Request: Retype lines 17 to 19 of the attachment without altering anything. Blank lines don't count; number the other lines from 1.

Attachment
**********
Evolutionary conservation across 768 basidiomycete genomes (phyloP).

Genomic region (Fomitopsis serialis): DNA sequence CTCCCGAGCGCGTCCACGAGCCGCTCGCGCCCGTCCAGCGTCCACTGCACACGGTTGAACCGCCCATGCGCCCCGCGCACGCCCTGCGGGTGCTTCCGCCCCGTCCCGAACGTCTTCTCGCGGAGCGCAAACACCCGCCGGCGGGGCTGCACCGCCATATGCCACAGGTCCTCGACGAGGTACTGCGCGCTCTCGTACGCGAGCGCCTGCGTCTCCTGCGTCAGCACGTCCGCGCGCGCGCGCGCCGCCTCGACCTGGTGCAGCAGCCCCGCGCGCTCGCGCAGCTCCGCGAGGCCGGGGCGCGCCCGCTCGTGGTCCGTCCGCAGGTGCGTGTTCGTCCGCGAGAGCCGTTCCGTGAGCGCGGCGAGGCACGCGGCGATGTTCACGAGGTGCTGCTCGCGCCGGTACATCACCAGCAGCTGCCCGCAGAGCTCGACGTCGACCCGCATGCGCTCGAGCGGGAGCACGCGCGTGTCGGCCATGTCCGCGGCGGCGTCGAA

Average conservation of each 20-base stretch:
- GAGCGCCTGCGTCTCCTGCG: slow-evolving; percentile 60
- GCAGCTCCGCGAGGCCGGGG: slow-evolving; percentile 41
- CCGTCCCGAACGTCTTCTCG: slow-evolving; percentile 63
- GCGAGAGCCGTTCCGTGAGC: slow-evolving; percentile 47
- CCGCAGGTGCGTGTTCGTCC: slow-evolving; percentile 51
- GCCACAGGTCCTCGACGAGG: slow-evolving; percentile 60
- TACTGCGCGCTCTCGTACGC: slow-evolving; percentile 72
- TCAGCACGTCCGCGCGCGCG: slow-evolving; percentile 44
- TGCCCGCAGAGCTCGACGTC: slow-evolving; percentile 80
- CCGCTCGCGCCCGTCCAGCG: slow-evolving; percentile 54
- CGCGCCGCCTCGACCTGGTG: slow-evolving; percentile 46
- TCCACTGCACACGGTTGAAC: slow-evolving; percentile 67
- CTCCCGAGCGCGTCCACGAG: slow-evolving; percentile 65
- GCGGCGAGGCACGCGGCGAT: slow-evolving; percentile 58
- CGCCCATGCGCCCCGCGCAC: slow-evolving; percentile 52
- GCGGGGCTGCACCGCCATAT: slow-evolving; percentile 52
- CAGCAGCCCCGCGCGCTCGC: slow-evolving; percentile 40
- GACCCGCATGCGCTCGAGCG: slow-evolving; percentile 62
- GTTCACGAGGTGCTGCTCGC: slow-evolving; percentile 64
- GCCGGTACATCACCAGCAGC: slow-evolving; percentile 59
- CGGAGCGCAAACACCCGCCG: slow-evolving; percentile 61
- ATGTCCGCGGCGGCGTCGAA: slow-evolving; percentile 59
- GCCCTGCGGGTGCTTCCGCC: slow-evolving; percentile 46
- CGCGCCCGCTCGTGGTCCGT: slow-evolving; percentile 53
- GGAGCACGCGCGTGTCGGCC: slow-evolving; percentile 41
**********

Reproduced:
- GCGGCGAGGCACGCGGCGAT: slow-evolving; percentile 58
- CGCCCATGCGCCCCGCGCAC: slow-evolving; percentile 52
- GCGGGGCTGCACCGCCATAT: slow-evolving; percentile 52